Will it help or hinder? Yes or no.
With my warped sense of humor, I couldn’t help but be amused by the poll question today on the Stillwater NewsPress website. It’s not one of those have-you-stopped-beating-your-wife questions, but it’s equally unanswerable.
Here’s the poll question: Provisions kick in Oct. 1 on the Affordable Care Act. Will that be helpful to those in need of health care or a hinderance? Huh? Clearly, this is an either/or question, but the options offered for answering it are yes, no and not sure. Despite this, readers were answering the question, which raises a question: How does one interpret the answers?
Think again about the question: Will that (provisions of the Affordable Care Act) be helpful to those in need of health care or a hindrance? If you answer yes, you are agreeing that it could either be helpful or a hindrance. Well, duh. If you answer no, you are agreeing that it will be neither helpful nor a hindrance. Well, duh.
That would seem to leave the third option, not sure, as the only sensible answer of the three choices. By answering not sure, you are affirming that you are not sure it will be either helpful or a hindrance. Which may put you in the same boat as those who passed the act into law.
But, if you actually believe that the Affordable (?) Care Act provisions will be either helpful or a hindrance, then you cannot answer the poll question. A “yes” answer doesn’t affirm which you believe it will be, and a “no” answer doesn’t affirm your choice either. Whichever way you answer, it will be unclear what you mean. That may be appropriate in this case. Your answer would be as clear as those provided by the President and members of Congress in talking about the so-called Affordable Care Act.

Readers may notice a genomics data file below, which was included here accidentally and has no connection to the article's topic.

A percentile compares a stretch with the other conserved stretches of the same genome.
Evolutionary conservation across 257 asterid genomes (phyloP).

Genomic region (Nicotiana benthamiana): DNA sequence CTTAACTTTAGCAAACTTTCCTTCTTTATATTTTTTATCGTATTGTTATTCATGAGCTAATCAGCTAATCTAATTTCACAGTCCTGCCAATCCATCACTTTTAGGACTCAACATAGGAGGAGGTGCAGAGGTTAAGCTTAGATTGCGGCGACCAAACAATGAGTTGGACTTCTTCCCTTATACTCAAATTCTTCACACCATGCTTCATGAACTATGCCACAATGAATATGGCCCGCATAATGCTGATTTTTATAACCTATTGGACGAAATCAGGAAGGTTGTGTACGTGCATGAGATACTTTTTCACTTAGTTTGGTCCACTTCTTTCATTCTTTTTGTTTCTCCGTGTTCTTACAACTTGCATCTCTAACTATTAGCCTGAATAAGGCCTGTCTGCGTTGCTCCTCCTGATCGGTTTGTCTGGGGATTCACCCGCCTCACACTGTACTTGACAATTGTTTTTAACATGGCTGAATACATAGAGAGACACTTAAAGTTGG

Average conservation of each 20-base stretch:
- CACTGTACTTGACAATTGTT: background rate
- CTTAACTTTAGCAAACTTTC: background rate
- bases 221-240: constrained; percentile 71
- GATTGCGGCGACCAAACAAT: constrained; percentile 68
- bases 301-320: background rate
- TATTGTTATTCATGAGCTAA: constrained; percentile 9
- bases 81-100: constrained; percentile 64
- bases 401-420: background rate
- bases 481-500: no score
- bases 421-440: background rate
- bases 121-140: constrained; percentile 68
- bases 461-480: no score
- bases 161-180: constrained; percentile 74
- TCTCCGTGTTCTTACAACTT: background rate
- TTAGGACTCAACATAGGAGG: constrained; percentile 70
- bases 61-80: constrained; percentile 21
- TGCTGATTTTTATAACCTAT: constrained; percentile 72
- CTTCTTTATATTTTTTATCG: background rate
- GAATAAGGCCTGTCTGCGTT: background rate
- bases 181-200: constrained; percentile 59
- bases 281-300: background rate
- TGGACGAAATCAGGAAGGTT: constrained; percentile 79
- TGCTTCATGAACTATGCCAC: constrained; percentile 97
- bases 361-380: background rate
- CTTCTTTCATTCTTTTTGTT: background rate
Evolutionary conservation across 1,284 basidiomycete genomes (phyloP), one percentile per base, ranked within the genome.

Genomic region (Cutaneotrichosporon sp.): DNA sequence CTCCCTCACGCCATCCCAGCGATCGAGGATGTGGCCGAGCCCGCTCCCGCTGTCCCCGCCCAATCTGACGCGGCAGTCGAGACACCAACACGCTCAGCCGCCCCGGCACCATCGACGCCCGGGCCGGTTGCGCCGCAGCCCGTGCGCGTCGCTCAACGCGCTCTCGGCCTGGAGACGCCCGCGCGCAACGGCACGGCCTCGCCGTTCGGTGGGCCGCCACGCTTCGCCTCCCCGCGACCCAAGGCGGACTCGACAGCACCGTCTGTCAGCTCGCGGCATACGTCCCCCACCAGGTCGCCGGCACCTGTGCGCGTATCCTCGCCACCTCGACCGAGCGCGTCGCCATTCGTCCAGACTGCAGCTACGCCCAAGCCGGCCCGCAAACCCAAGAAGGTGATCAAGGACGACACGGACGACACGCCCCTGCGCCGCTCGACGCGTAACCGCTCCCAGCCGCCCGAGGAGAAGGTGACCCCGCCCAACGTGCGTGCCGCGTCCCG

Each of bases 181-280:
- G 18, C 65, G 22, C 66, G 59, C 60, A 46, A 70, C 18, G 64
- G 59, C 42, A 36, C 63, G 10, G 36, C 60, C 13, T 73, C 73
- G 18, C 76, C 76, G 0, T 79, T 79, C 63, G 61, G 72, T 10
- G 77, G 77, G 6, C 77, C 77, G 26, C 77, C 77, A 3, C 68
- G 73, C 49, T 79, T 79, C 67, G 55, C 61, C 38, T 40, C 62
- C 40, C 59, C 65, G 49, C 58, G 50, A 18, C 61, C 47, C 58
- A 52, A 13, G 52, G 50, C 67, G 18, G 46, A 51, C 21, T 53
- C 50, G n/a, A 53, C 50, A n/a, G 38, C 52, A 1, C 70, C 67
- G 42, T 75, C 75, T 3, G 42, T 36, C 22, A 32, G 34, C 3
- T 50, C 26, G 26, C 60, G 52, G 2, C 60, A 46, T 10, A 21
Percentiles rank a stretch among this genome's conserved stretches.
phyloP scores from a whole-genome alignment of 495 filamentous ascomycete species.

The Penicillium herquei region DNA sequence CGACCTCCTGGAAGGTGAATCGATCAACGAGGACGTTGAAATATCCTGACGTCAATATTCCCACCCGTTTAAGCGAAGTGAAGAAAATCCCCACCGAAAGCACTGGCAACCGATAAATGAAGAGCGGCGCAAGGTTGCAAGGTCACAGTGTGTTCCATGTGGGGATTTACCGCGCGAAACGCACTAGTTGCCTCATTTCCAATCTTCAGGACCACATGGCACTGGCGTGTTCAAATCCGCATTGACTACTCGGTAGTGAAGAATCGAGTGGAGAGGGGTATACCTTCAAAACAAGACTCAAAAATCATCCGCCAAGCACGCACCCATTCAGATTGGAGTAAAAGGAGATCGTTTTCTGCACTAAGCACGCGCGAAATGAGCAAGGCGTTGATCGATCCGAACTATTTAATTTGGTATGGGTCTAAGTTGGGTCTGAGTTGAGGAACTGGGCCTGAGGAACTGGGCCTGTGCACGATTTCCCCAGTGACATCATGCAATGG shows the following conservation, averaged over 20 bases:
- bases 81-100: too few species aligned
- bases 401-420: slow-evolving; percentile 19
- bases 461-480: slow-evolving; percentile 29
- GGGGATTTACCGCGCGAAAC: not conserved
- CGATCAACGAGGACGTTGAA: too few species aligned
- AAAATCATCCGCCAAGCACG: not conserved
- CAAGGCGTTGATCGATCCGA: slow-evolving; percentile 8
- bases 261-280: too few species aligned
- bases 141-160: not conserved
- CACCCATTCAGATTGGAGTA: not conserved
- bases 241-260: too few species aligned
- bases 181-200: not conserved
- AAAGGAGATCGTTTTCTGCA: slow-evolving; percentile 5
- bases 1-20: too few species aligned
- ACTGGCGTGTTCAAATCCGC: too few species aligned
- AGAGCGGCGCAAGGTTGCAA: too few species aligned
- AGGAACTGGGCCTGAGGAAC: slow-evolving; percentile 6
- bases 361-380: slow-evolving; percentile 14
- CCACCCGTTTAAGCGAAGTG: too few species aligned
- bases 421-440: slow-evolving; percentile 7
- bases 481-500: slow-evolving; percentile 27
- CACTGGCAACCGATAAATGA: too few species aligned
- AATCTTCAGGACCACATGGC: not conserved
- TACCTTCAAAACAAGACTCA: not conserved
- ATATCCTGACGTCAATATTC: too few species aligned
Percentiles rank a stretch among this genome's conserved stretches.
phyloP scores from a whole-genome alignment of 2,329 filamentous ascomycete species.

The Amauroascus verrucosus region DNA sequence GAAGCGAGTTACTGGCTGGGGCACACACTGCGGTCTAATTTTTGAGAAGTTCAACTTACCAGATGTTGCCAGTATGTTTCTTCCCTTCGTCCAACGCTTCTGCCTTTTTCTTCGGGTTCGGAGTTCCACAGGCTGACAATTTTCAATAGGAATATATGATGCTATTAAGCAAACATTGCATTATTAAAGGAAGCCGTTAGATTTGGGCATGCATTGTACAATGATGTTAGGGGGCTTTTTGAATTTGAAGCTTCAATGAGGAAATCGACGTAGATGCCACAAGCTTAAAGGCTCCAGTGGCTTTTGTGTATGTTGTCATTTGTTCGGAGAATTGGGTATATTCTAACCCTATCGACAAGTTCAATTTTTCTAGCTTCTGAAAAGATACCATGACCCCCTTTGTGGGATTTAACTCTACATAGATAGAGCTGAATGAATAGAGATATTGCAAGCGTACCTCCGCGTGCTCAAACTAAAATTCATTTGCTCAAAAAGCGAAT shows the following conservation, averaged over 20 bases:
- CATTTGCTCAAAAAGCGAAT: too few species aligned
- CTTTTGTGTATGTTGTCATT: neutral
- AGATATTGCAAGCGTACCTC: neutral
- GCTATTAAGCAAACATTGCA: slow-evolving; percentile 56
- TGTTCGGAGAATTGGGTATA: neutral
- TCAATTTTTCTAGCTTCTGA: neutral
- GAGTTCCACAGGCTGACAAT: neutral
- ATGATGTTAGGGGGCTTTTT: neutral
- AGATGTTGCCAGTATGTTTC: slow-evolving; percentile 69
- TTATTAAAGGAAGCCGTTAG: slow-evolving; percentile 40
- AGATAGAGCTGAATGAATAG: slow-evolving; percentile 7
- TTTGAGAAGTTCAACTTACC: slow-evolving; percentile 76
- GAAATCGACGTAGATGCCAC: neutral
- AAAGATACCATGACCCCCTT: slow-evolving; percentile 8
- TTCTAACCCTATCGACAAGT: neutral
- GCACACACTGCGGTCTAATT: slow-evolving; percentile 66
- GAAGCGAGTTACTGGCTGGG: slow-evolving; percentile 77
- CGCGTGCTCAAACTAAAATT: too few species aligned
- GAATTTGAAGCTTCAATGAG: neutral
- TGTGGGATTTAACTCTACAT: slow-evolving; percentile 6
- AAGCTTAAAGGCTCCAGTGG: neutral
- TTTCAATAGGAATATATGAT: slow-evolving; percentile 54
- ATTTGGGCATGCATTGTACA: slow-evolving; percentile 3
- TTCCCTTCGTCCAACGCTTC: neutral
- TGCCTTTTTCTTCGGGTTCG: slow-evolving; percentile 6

So, with a question so clearly not answerable by yes or no, response has been zero, right?
When last I checked a few minutes ago, 32 people had answered with the responses almost equally divided between yes (16) and no (13) with three not sure. Amazing that 29 people can find a yes or no answer to this question. No doubt they were confident of their answers, but how are we to interpret the answers? Do they think the act, commonly referred to as Obamacare, will be helpful to those in need of health care, or do they believe it will be a hindrance?
I think I’m going to have to go with “not sure.”
Yes, I did notice the misspelling of hindrance as hinderance in the poll question.
With all this in mind, here’s a poll question:
Was it a bad hair day for the poll person?
O Not sure
Harry, you just made my day! Questions like that have always irritated me to no end. I refuse to take a poll like that because of the very reasons you gave.